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Posted by on Feb 13, 2014 in Tool Repair Problems | 0 comments

Spring Tune Up For Your Power Tools

One of the most annoying things is to the in the middle of a project and have a tool break down. Take a little time and tune up your tools before you get started this spring. Below are a few hints to keep everything humming along with a little TLC.

1) On your handheld tools– sanders, routers and the like unplug your tool, remove the brushes and check the brush length and make sure you have good spring tension,  and using a dry air source, blow out any sawdust in your tool. Really important in a table mounted router.  Shine a light  in the brush holder while turning the motor shaft to inspect the armature.  You are looking for excessive scaring or missing segments on the armature to warn of a problem soon to rear it’s ugly head. Check your bearings and see if there is any play or noise in the bearing that should not be there. A bearing that is beginning to lock up can kill a motor armature quicker than you would believe.

2) On your larger stationary machines, planer, joiner, drill press and of course the table saw-  check the drive belts and lubricate the moving parts. Tri-flow  is our favorite penetrating teflon lubricant which does not contain any oil product which attracts sawdust and dirt. Many owners of 15″ and 20″ planers are not aware but directly above the block that supports the infeed and outfeed roller there is a bolt that is hollow and this is how you lubricate the roller support for the infeed and outfeed roller.

15" planer infeed roller lubrication

15″ planer infeed roller lubrication points

A good way to check your tablesaw blade arbor bearings, remove the belts and spin the blade arbor and listen for any bearing noise.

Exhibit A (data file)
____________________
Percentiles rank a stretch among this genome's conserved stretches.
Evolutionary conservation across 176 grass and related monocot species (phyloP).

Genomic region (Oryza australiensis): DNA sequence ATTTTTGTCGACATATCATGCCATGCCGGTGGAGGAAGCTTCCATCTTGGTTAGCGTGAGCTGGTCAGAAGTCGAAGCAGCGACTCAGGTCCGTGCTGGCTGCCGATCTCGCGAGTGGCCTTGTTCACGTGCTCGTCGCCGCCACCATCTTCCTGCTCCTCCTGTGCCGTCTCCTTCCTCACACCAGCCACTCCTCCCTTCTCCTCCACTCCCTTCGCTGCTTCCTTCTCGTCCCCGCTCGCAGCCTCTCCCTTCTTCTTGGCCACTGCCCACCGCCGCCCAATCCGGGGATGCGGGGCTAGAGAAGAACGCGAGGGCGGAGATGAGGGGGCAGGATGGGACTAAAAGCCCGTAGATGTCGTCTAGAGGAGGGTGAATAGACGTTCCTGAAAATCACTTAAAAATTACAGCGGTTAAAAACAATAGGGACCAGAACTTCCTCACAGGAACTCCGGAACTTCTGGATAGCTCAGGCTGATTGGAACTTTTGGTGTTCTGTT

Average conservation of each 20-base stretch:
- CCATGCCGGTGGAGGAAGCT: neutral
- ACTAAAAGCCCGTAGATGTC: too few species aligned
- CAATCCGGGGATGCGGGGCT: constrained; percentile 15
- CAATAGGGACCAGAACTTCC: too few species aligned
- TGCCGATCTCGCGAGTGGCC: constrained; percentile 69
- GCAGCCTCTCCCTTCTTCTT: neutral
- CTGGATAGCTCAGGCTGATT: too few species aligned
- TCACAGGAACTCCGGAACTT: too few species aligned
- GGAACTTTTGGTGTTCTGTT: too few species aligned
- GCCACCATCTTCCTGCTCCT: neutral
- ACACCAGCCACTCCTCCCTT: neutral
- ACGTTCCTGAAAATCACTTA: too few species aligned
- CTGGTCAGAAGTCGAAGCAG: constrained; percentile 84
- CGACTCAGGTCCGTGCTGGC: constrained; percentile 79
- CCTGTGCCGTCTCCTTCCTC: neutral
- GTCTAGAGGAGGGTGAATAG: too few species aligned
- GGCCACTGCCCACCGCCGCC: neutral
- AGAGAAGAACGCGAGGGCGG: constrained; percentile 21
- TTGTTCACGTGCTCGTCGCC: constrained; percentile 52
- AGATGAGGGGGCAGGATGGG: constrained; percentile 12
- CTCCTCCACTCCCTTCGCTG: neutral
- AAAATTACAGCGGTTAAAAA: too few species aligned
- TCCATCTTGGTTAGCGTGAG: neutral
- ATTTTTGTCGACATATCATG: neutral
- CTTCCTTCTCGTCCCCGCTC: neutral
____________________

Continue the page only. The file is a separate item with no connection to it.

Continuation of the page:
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Posted by on Feb 5, 2014 in Woodworking Tips and Tricks | 0 comments

How Do I Make a Rabbet Larger than 1/2″

Cutting a 1/4″ or even a 1/2″ rabbet with your router is no big deal but when you need a rabbet larger than 1/2″ then what.

Sure you could do it on the tablesaw with a Dado but what about a radius cut or a piece too large to handle on your table saw.

Amana has a rabbett bit called a Superabbet™. 

The superabbet bit comes set up to do a 5/8″ or 3/4″ rabbet but with an optional  67600 set of collars you can do rabbetts in 1/16″ graduations.  Always looking for a way to do the impossible   

For other tips and tricks  or to ask a question check out our blog @
www.circlesaw.com/blog/

picture of amana 49360 rabbet bit

Amana 49360 Superabbet

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Posted by on Jan 29, 2014 in Woodworking Tips and Tricks | 1 comment

How Do I Cut Aluminum

We often get this question, but the answer depends on what shape you are cutting and what type of saw you will be using.
While you can use a circular saw or table saw the preferred way is with a miter saw.
First you need a way to clamp the material in place. If the blade grabs the material during the cut it can pinch the blade and damage the blade and can also hurt the operator, for this reason you want it clamped in place.
Always wear safety glasses when cutting or grinding any type of metal.

When cutting aluminum, brass or bronze you need a blade specially designed for cutting non ferrous material. These blades have a special grade of carbide for aluminum, a triple chip top grind and a zero or negative hook angle.